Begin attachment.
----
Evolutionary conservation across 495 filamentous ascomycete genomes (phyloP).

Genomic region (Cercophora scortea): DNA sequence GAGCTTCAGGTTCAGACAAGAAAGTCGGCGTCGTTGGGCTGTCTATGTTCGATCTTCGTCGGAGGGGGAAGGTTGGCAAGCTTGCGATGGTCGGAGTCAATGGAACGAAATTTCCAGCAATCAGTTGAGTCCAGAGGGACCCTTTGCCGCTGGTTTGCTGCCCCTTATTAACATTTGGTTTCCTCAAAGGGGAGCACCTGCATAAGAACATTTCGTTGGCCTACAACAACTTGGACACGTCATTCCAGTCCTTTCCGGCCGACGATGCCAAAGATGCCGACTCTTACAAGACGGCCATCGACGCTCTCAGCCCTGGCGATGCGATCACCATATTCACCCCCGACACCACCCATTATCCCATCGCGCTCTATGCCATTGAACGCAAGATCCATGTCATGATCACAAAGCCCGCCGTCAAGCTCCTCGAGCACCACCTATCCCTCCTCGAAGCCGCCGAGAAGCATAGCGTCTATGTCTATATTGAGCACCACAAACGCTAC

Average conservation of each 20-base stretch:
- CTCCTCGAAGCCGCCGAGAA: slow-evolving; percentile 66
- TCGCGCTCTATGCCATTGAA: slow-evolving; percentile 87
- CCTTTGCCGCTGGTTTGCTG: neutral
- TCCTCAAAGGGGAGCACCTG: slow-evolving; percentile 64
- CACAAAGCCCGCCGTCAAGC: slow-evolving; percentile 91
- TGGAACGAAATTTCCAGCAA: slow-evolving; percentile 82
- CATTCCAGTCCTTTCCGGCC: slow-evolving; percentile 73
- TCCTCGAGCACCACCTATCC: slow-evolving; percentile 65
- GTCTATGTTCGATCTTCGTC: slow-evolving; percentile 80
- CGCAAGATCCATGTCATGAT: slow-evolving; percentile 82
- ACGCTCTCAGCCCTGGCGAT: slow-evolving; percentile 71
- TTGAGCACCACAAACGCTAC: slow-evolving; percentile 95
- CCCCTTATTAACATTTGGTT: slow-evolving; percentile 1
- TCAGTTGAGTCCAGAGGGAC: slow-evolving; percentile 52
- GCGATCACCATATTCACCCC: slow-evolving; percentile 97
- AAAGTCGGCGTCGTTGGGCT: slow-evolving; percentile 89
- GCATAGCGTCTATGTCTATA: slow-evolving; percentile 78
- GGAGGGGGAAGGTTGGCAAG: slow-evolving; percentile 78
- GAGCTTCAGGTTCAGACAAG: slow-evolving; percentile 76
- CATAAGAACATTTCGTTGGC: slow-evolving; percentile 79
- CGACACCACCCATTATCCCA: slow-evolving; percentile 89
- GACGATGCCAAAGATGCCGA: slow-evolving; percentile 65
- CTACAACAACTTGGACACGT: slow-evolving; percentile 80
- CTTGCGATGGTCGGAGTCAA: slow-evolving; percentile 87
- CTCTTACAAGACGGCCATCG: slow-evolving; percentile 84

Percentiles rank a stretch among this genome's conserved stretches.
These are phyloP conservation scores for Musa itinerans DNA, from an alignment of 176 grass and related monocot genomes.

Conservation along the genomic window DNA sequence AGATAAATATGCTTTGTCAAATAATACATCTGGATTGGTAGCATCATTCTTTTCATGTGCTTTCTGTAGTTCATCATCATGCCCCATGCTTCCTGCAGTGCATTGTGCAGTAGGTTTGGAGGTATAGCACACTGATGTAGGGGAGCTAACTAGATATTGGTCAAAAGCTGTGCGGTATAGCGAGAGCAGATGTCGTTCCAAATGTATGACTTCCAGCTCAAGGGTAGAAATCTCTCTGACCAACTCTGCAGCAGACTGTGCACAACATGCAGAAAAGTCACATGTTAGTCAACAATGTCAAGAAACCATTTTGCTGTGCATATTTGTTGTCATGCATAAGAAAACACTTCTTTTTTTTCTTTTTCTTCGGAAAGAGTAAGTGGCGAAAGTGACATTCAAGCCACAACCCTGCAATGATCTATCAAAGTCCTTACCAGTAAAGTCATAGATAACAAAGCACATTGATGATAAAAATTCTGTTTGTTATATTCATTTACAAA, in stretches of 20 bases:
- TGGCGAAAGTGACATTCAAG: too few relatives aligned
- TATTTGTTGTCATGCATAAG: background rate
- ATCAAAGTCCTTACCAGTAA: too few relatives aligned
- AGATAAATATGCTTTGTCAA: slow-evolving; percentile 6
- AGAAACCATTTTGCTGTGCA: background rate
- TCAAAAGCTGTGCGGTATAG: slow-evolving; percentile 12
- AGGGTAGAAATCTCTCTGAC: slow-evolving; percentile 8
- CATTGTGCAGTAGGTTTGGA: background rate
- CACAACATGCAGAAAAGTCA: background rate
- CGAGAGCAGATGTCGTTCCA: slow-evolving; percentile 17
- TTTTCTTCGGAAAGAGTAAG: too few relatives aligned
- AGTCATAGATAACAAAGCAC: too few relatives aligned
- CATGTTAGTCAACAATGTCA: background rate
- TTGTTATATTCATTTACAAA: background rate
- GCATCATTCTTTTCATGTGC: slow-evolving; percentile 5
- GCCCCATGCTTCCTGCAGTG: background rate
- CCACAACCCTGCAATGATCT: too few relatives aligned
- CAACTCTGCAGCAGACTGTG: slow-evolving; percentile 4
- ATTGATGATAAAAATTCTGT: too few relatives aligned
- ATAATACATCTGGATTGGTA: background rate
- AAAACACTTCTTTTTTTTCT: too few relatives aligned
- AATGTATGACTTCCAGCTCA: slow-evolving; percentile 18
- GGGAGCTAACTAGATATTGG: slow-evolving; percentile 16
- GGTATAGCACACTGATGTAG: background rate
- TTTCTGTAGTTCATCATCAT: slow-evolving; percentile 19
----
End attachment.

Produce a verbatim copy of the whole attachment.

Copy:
Evolutionary conservation across 495 filamentous ascomycete genomes (phyloP).

Genomic region (Cercophora scortea): DNA sequence GAGCTTCAGGTTCAGACAAGAAAGTCGGCGTCGTTGGGCTGTCTATGTTCGATCTTCGTCGGAGGGGGAAGGTTGGCAAGCTTGCGATGGTCGGAGTCAATGGAACGAAATTTCCAGCAATCAGTTGAGTCCAGAGGGACCCTTTGCCGCTGGTTTGCTGCCCCTTATTAACATTTGGTTTCCTCAAAGGGGAGCACCTGCATAAGAACATTTCGTTGGCCTACAACAACTTGGACACGTCATTCCAGTCCTTTCCGGCCGACGATGCCAAAGATGCCGACTCTTACAAGACGGCCATCGACGCTCTCAGCCCTGGCGATGCGATCACCATATTCACCCCCGACACCACCCATTATCCCATCGCGCTCTATGCCATTGAACGCAAGATCCATGTCATGATCACAAAGCCCGCCGTCAAGCTCCTCGAGCACCACCTATCCCTCCTCGAAGCCGCCGAGAAGCATAGCGTCTATGTCTATATTGAGCACCACAAACGCTAC

Average conservation of each 20-base stretch:
- CTCCTCGAAGCCGCCGAGAA: slow-evolving; percentile 66
- TCGCGCTCTATGCCATTGAA: slow-evolving; percentile 87
- CCTTTGCCGCTGGTTTGCTG: neutral
- TCCTCAAAGGGGAGCACCTG: slow-evolving; percentile 64
- CACAAAGCCCGCCGTCAAGC: slow-evolving; percentile 91
- TGGAACGAAATTTCCAGCAA: slow-evolving; percentile 82
- CATTCCAGTCCTTTCCGGCC: slow-evolving; percentile 73
- TCCTCGAGCACCACCTATCC: slow-evolving; percentile 65
- GTCTATGTTCGATCTTCGTC: slow-evolving; percentile 80
- CGCAAGATCCATGTCATGAT: slow-evolving; percentile 82
- ACGCTCTCAGCCCTGGCGAT: slow-evolving; percentile 71
- TTGAGCACCACAAACGCTAC: slow-evolving; percentile 95
- CCCCTTATTAACATTTGGTT: slow-evolving; percentile 1
- TCAGTTGAGTCCAGAGGGAC: slow-evolving; percentile 52
- GCGATCACCATATTCACCCC: slow-evolving; percentile 97
- AAAGTCGGCGTCGTTGGGCT: slow-evolving; percentile 89
- GCATAGCGTCTATGTCTATA: slow-evolving; percentile 78
- GGAGGGGGAAGGTTGGCAAG: slow-evolving; percentile 78
- GAGCTTCAGGTTCAGACAAG: slow-evolving; percentile 76
- CATAAGAACATTTCGTTGGC: slow-evolving; percentile 79
- CGACACCACCCATTATCCCA: slow-evolving; percentile 89
- GACGATGCCAAAGATGCCGA: slow-evolving; percentile 65
- CTACAACAACTTGGACACGT: slow-evolving; percentile 80
- CTTGCGATGGTCGGAGTCAA: slow-evolving; percentile 87
- CTCTTACAAGACGGCCATCG: slow-evolving; percentile 84

Percentiles rank a stretch among this genome's conserved stretches.
These are phyloP conservation scores for Musa itinerans DNA, from an alignment of 176 grass and related monocot genomes.

Conservation along the genomic window DNA sequence AGATAAATATGCTTTGTCAAATAATACATCTGGATTGGTAGCATCATTCTTTTCATGTGCTTTCTGTAGTTCATCATCATGCCCCATGCTTCCTGCAGTGCATTGTGCAGTAGGTTTGGAGGTATAGCACACTGATGTAGGGGAGCTAACTAGATATTGGTCAAAAGCTGTGCGGTATAGCGAGAGCAGATGTCGTTCCAAATGTATGACTTCCAGCTCAAGGGTAGAAATCTCTCTGACCAACTCTGCAGCAGACTGTGCACAACATGCAGAAAAGTCACATGTTAGTCAACAATGTCAAGAAACCATTTTGCTGTGCATATTTGTTGTCATGCATAAGAAAACACTTCTTTTTTTTCTTTTTCTTCGGAAAGAGTAAGTGGCGAAAGTGACATTCAAGCCACAACCCTGCAATGATCTATCAAAGTCCTTACCAGTAAAGTCATAGATAACAAAGCACATTGATGATAAAAATTCTGTTTGTTATATTCATTTACAAA, in stretches of 20 bases:
- TGGCGAAAGTGACATTCAAG: too few relatives aligned
- TATTTGTTGTCATGCATAAG: background rate
- ATCAAAGTCCTTACCAGTAA: too few relatives aligned
- AGATAAATATGCTTTGTCAA: slow-evolving; percentile 6
- AGAAACCATTTTGCTGTGCA: background rate
- TCAAAAGCTGTGCGGTATAG: slow-evolving; percentile 12
- AGGGTAGAAATCTCTCTGAC: slow-evolving; percentile 8
- CATTGTGCAGTAGGTTTGGA: background rate
- CACAACATGCAGAAAAGTCA: background rate
- CGAGAGCAGATGTCGTTCCA: slow-evolving; percentile 17
- TTTTCTTCGGAAAGAGTAAG: too few relatives aligned
- AGTCATAGATAACAAAGCAC: too few relatives aligned
- CATGTTAGTCAACAATGTCA: background rate
- TTGTTATATTCATTTACAAA: background rate
- GCATCATTCTTTTCATGTGC: slow-evolving; percentile 5
- GCCCCATGCTTCCTGCAGTG: background rate
- CCACAACCCTGCAATGATCT: too few relatives aligned
- CAACTCTGCAGCAGACTGTG: slow-evolving; percentile 4
- ATTGATGATAAAAATTCTGT: too few relatives aligned
- ATAATACATCTGGATTGGTA: background rate
- AAAACACTTCTTTTTTTTCT: too few relatives aligned
- AATGTATGACTTCCAGCTCA: slow-evolving; percentile 18
- GGGAGCTAACTAGATATTGG: slow-evolving; percentile 16
- GGTATAGCACACTGATGTAG: background rate
- TTTCTGTAGTTCATCATCAT: slow-evolving; percentile 19